New Zealand - friends there, and it's more like Floyd than most would think. They seem second only to my locale in tolerating the fun sort of being crazy. You can have guns there. They are mostly ignored by the rest of the world - bonus!

I could go most places and be in some demand, as my skills are suited to taking a village and making it into a more civilized town, but it's a lotta work, and there's that language barrier, though there's a lot of English spoken around the world these days.

My fear is that by the time most sorts of disasters made it worth bugging out of here (this place being pretty isolated), it's not going to be that great anywhere else either - and the "new kid" isn't going to get much priority if things get close to bare survival level. Wheras here, I have all these like minded and pretty ready for anything sorts of neighbors and friends - I think that counts for quite a lot in tough times. The group skill set is flat astonishing around here, far better than mine alone, and all of them are tooled up for doing their skill - we have experts at all the important stuff from farming to medical to tech to fabrication in almost any medium. The rest of the world going poof would inconvenience us to be sure, but compared to most places, we'd do pretty darn well I think. We pretty much all have taken a plot of bare land, and built up whatever on it, ourselves (didn't call a contractor in general) - and all are productive, no welfare queens, real doers. Since this is the only place I've ever seen that in my travels, I have my doubts about bugging out hoping for better, though I realize that's a special case I've got here.

I think most people are psychologically incapable of doing more than dreaming about that anyway. On other boards where this gets mentioned, and along with that a bunch of whining about how it's bad already in places from Detroit to NYC I ask - why not now? I get all sorts of rationalized answers to that, but never yeah, why not? Fear of change seems all too universal.

"In a long journey, a wise traveler should be prepared to ditch his baggage now and then". But so few have that wisdom.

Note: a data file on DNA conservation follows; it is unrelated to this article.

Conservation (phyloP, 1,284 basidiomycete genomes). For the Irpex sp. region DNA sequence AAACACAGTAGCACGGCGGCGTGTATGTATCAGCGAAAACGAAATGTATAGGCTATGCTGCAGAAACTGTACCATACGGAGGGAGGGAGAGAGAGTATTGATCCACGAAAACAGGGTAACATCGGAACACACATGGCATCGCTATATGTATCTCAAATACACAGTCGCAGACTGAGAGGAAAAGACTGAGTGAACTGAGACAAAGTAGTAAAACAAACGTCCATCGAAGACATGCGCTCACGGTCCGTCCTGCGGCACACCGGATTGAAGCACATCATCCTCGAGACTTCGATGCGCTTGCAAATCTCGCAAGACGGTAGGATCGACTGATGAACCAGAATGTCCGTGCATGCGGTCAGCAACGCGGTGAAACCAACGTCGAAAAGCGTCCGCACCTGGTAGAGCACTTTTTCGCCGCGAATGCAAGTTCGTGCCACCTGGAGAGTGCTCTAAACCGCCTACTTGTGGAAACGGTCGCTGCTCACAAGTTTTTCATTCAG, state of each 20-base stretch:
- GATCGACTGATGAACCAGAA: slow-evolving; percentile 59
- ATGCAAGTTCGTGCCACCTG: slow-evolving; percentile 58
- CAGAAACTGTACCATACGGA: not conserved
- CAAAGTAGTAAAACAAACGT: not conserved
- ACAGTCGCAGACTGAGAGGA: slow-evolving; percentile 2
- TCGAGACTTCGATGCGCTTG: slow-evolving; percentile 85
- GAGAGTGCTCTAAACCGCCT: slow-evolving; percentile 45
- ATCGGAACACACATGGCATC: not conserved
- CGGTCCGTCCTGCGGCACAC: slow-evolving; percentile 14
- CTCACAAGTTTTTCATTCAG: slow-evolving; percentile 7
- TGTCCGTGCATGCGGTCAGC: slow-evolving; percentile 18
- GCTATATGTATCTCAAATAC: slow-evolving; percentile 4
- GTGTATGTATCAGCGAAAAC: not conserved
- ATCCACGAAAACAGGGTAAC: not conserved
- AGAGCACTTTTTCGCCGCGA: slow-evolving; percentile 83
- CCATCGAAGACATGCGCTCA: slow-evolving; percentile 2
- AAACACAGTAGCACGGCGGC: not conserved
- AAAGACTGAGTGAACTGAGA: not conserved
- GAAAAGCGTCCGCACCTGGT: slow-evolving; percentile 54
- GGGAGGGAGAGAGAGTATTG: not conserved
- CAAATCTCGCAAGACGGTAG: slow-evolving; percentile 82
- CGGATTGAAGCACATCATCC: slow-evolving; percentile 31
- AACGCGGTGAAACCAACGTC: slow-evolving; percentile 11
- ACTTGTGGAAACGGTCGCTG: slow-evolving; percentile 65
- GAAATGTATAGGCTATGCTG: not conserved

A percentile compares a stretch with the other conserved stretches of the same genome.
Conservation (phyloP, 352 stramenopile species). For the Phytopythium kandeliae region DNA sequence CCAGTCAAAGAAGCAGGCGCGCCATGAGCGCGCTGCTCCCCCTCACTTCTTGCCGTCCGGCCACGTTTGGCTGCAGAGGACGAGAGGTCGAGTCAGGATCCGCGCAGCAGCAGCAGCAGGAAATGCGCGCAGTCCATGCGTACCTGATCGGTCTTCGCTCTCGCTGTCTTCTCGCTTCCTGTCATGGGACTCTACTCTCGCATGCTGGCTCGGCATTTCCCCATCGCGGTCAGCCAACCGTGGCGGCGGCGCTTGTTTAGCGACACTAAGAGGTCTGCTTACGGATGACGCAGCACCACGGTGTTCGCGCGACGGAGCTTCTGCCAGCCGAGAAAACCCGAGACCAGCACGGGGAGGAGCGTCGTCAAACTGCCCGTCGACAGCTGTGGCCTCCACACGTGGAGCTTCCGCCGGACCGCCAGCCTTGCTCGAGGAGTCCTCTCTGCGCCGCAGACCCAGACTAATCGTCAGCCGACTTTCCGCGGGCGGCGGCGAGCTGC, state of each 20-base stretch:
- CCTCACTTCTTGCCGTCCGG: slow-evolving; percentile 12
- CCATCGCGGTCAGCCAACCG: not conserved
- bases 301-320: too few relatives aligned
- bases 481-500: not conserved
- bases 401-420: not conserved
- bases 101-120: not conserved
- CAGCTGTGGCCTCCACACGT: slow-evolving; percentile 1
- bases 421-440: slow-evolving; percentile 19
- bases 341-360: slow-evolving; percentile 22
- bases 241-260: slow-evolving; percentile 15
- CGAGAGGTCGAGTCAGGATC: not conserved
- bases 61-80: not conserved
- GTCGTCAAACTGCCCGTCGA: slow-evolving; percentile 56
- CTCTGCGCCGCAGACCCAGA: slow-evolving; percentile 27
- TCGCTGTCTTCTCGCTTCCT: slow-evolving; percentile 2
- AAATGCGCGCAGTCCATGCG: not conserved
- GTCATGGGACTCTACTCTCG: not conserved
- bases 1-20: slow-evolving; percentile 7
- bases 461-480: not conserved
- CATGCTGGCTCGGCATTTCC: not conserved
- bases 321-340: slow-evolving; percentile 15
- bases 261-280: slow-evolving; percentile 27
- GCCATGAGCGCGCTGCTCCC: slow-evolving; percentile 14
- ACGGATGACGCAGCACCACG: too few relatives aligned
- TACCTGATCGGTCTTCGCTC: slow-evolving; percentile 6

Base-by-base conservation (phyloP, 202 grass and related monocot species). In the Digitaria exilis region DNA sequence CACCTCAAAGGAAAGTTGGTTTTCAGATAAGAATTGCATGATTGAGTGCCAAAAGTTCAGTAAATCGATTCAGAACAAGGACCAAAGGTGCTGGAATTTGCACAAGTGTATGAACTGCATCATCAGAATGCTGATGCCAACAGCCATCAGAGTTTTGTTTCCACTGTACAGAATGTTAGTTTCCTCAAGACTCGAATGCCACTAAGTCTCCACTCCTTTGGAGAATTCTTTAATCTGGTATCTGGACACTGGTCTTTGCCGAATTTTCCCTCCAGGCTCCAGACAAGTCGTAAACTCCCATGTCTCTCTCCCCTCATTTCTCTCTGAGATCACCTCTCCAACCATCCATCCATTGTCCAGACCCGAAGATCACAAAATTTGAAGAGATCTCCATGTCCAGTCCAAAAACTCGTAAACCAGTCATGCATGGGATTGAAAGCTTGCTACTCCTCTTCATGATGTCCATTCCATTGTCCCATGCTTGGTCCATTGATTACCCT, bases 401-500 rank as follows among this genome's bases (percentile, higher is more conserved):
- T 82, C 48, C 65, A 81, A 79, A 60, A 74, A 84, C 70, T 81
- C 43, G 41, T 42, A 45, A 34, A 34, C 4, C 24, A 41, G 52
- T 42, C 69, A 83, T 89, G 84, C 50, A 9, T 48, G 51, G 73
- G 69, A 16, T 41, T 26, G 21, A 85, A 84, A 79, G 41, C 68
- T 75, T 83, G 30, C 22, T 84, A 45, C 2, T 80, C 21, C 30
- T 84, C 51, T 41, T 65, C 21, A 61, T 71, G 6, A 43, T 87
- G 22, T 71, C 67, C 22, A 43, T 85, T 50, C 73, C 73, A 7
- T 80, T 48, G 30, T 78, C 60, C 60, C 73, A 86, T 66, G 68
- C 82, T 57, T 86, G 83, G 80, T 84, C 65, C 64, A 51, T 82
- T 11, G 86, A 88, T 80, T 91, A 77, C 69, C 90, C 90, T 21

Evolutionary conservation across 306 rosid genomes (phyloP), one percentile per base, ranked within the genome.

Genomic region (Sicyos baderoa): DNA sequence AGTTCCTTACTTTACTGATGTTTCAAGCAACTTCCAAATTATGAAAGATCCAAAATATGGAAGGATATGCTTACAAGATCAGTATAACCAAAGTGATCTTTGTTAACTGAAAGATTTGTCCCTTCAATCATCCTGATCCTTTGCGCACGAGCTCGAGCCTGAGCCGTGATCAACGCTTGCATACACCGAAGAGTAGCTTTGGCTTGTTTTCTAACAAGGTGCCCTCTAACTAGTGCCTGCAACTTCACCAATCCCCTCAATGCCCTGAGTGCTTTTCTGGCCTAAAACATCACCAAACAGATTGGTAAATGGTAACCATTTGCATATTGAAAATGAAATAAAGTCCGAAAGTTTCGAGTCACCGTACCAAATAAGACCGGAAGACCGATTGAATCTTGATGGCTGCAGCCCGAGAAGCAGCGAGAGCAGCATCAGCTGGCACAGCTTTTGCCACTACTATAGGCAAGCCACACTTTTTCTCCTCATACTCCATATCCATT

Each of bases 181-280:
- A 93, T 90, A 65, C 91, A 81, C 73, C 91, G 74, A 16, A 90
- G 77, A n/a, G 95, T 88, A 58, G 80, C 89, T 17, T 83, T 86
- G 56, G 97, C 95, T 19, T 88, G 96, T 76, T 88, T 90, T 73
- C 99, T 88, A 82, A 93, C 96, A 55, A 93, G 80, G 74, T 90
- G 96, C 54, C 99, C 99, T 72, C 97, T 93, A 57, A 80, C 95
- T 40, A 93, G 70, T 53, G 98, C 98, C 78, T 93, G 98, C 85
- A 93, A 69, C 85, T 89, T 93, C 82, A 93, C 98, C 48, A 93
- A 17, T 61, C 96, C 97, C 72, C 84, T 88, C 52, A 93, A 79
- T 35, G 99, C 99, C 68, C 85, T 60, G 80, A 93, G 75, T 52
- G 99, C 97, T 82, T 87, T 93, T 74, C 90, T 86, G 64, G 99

We're so dinky and so isolated, it's real unlikely anyone's going to toss a bomb our way, they'd think of it as a waste of a bomb. Just the way we like it.
This is something that has been in the back of my mind for a while, as sad as the thought is. I'm sure my great grand parents, who came here with what little they could carry and not speaking the language, would be heartbroken.

DoChen, you're in a pretty good position from my perspective since you already have work, relations, and assets in another country where you already speak the language. You have me beat on all accounts.

There is one country that I could go to and know that I will get in (legally), but I don't speak the language, don't want to live there, and if things are bad here it will be worse there. My profession is already well represented there, too.

The English speaking world would be the easiest for language, cultural, and work reasons (obviously). NZ would probably be the safest if you can get there and get established since it is out of the way, has a small population, excellent geothermal energy sources, and lower national debt than most (I'm not familiar with the immigration requirements there).

Probably a toss up between Canada and Australia. Canada is convenient and mostly empty - good for getting there; Australia is inconvenient and mostly empty - good if you are already there; I've heard it is not the easiest to get into. Britain will have it as bad as or worse than us, so no point going there. South Africa is already a very rough neighborhood.